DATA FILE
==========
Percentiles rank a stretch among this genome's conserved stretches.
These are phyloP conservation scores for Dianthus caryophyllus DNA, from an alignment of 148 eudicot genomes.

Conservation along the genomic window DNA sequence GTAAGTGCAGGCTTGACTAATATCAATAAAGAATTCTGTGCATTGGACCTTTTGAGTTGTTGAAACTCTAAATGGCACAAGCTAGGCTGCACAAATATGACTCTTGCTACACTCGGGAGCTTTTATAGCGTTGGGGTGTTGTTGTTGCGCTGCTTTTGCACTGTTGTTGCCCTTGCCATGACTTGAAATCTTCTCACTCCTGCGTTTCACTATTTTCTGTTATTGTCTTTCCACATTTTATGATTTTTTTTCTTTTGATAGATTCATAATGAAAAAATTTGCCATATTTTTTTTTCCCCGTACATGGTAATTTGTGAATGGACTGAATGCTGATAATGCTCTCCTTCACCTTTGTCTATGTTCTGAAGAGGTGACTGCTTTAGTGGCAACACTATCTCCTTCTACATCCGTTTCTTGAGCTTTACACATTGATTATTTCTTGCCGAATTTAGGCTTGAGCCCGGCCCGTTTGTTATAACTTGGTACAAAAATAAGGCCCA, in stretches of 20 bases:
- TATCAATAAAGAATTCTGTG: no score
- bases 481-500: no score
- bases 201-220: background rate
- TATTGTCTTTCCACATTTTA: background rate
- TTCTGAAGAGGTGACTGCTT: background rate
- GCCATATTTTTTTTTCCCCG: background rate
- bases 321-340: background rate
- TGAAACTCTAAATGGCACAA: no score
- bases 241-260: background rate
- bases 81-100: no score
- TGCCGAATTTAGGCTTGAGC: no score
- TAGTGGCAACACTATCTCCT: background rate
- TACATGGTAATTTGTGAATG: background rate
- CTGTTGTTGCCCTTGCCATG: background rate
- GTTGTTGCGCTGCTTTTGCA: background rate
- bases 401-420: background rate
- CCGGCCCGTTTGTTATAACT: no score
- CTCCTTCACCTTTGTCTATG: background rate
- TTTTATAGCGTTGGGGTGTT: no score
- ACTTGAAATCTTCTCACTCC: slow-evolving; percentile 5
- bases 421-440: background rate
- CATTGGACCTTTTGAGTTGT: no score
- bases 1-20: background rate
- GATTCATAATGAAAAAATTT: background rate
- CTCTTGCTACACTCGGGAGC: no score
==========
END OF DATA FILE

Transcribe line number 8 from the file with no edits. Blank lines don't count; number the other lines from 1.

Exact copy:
- TTCTGAAGAGGTGACTGCTT: background rate